A native of Karachi, Pakistan, Palla began developing a passion and love for the game at a very young age.
At 10, he joined local club Karachi Flames FC, one of the city’s premier football clubs, and quickly became one of the program’s top players. During this time, he played in tournaments both across Pakistan and abroad in Malaysia. He was also able to attend the Manchester United Soccer School in Manchester, England, where he learned from Premier League coaches from his favorite club. He later caught interest from the Pakistan U-19 National team and was invited to their camp in 2013.
His career then took him to the United States where he trained first with coaches from the Houston Dynamo and San Jose Earthquakes Academy before playing for the NCAA Division I University of Massachusetts Minutemen, the NCAA Division III Framingham State University Rams, and NJCAA Bunker Hill Community College, who were the 2015 NJCAA Division III National Championship runner ups.
After his playing career, Palla quickly transferred his love for the beautiful game into coaching, implementing the lessons he had received as a player from talented coaches across the world. He first served as Athletic Director for Camp Nashoba North before joining the Brimmer and May Boys Middle School Team as Head Coach. He also joined the Brookline Soccer Club, serving as Head Coach as well as being named one of the club’s Technical Directors.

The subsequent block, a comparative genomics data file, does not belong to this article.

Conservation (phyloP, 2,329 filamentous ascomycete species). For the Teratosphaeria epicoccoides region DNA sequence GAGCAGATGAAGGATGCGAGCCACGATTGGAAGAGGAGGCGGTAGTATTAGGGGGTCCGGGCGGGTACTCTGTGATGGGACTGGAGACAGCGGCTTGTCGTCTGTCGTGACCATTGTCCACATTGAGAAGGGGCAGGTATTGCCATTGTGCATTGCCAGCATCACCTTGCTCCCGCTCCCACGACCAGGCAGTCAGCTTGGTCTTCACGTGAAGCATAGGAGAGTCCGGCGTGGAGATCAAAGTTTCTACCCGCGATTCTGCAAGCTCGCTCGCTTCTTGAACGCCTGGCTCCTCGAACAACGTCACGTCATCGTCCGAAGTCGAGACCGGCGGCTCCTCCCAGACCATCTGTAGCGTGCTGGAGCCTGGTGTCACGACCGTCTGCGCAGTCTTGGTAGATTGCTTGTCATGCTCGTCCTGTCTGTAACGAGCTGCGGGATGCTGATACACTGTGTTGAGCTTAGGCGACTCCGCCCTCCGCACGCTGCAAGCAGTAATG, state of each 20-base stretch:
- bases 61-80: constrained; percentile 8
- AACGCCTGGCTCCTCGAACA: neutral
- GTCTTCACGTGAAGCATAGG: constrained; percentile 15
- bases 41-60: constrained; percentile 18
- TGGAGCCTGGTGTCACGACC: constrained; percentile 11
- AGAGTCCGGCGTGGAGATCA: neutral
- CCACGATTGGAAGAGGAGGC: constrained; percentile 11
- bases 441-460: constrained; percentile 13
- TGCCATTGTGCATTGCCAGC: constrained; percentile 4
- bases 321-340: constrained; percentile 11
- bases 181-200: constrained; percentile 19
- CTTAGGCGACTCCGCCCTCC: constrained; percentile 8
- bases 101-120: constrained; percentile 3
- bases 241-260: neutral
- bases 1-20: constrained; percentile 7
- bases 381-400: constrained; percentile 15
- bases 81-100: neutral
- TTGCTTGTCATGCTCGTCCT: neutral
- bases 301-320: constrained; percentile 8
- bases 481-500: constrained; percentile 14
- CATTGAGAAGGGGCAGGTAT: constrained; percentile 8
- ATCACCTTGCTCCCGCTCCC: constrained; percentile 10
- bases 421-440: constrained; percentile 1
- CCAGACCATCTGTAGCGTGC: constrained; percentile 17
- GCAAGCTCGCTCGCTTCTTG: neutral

During the past three years of coaching, Palla has worked one-on-one with young players to help sharpen their skills and build on their fundamentals. Through this, he developed the vision for New England Soccer School to facilitate individual player development. NESS targets four major components that coach Palla deems indispensable for progress: Physical, Psychological, Technical and Tactical. Read more here
Palla’s passion for the game has never wavered, and his knowledge of the ins and out of coaching and player development helps make NESS the best option for taking your game to the next level.
Might just be that, as Elijah goes pretty deep into midfield as well sometimes, particularly when we’re having trouble creating. That might also just be because he sometimes plays like a winger though.
Always be on the move and watch where your marker is. Vary your movement – run in behind and then come short, or vice-versa. Make your marker feel uncomfortable by running into areas where they don’t want to go. The key is to get a bit of space so you can look for the pass or run with the ball, but once you’ve made a pass don’t sit back and admire it. Look at the Barcelona players: once they’ve released it they make themselves available for another pass.
At Europa we work on all different types of passing Moves. If player wants to switch the play with one pass he has to strike through it – technique is more important than power. First you need to get the ball out of your feet, so balance yourself by putting your arm out like you’re striking a shot and then hit through it. Practise by working with a team-mate and pinging long balls to each other.